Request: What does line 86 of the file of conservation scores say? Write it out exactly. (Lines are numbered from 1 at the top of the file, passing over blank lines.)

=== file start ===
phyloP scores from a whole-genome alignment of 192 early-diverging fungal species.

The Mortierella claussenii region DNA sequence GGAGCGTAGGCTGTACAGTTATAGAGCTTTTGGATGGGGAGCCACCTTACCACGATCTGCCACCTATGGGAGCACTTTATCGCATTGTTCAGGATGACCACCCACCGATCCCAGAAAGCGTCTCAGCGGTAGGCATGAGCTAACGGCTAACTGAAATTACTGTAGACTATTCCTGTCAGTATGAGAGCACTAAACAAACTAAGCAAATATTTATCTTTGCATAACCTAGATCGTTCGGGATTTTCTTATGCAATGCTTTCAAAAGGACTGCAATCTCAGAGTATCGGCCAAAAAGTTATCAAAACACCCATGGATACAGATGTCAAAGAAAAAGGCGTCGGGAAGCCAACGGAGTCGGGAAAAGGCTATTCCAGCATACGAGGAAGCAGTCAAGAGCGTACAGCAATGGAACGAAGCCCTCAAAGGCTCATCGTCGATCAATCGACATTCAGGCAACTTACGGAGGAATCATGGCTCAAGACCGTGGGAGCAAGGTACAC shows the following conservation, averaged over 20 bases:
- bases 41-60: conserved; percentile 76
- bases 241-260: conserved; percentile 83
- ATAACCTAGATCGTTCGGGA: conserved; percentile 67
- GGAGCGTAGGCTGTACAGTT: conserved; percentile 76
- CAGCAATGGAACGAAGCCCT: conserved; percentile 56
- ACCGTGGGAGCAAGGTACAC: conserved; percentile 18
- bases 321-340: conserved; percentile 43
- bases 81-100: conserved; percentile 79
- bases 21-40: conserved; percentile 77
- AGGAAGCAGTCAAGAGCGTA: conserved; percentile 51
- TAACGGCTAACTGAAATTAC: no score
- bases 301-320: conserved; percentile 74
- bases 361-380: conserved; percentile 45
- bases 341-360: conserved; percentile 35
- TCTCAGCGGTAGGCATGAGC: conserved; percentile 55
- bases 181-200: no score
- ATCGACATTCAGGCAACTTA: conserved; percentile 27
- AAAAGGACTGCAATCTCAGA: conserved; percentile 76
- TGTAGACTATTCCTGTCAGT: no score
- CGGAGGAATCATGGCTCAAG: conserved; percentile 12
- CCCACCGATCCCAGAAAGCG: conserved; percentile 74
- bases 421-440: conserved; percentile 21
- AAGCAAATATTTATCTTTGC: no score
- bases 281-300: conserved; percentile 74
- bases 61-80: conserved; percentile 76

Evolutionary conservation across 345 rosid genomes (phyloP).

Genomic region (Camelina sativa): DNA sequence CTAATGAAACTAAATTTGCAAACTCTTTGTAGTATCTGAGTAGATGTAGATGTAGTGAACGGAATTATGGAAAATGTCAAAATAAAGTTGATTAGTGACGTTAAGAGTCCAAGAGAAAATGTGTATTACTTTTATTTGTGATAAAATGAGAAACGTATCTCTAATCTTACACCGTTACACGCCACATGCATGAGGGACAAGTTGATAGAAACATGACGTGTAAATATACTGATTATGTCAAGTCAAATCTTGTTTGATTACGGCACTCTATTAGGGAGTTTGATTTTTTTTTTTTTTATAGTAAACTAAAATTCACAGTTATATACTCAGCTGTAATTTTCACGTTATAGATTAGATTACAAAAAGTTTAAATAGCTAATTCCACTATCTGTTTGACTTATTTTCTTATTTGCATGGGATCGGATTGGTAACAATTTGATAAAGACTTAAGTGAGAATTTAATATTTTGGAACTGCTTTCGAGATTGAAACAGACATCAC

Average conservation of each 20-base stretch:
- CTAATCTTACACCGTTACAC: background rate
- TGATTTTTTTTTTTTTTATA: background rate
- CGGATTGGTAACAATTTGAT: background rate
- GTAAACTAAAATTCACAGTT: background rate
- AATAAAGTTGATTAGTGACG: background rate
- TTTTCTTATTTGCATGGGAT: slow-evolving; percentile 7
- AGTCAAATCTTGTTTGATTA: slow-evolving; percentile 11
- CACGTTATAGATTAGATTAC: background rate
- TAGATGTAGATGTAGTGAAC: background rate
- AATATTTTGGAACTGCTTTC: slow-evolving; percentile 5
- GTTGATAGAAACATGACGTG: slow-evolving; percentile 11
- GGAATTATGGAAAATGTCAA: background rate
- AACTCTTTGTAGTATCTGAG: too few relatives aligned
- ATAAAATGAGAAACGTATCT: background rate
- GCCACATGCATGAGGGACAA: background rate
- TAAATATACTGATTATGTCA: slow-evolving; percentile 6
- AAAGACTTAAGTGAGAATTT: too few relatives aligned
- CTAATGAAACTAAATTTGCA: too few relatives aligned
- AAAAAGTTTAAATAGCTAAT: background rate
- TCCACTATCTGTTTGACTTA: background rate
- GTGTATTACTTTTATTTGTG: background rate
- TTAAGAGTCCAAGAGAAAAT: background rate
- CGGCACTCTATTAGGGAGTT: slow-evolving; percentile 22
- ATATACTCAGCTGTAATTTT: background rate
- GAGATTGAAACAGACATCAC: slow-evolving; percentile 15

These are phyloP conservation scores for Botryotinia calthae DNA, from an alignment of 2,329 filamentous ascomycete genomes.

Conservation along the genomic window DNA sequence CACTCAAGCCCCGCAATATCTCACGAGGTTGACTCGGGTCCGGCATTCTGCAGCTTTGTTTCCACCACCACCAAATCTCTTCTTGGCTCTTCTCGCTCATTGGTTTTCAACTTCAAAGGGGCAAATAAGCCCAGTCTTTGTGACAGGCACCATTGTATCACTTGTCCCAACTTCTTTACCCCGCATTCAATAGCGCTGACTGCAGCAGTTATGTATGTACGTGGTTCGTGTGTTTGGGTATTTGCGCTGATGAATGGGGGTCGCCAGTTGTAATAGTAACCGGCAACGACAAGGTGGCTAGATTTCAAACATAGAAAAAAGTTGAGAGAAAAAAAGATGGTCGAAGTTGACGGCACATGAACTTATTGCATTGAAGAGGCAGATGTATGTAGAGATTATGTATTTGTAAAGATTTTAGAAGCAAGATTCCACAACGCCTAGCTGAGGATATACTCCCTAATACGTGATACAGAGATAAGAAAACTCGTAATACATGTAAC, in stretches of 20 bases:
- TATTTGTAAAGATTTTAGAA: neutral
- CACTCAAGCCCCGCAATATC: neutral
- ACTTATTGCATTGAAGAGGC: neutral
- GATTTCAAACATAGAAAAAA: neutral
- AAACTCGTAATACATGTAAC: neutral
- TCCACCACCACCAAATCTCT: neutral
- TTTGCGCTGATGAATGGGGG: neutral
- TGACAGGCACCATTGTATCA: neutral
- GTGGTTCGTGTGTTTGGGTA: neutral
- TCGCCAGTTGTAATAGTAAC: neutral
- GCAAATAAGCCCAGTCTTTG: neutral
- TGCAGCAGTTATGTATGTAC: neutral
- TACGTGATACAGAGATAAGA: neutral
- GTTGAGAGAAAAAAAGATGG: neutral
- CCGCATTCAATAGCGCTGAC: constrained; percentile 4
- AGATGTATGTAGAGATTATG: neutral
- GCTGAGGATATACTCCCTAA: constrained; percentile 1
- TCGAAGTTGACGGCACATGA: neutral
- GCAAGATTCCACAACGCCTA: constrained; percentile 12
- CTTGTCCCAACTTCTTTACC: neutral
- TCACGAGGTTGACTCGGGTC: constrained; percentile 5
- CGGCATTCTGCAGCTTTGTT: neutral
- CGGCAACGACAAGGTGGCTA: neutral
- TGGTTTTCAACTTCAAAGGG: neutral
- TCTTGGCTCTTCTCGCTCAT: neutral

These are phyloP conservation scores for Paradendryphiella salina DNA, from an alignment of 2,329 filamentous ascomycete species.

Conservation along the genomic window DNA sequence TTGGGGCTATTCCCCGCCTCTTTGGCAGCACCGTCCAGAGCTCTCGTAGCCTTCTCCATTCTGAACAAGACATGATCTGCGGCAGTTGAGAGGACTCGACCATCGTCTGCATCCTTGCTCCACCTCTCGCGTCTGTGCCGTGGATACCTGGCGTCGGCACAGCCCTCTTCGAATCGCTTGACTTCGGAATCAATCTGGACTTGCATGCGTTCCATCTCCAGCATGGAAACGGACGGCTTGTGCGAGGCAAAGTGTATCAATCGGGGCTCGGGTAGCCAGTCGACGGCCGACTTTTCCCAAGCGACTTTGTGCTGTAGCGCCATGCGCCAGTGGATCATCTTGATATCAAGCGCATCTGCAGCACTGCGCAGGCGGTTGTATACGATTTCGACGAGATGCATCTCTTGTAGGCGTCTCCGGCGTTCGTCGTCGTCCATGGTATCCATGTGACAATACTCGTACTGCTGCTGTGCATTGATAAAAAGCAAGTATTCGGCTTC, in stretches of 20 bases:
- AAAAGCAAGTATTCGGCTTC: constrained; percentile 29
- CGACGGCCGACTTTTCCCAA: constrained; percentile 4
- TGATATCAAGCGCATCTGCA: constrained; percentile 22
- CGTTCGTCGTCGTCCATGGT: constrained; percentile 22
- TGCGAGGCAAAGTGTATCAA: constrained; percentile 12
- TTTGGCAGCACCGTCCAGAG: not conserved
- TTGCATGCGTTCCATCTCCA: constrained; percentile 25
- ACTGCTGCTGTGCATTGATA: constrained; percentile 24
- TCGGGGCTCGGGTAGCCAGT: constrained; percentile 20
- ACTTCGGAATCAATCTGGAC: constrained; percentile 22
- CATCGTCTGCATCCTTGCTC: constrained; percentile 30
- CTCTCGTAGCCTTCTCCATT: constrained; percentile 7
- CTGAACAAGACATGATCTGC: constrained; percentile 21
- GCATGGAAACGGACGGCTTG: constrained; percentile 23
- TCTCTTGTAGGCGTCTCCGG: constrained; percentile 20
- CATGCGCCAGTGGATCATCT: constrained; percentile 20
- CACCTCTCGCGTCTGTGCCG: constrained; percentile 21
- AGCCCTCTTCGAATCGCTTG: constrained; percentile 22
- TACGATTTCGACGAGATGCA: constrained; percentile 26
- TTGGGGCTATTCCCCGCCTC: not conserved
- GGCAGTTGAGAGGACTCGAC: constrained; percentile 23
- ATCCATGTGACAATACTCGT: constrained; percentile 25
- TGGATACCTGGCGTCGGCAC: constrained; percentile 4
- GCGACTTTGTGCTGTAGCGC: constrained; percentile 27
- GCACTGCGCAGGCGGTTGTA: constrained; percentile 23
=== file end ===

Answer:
- CGACGGCCGACTTTTCCCAA: constrained; percentile 4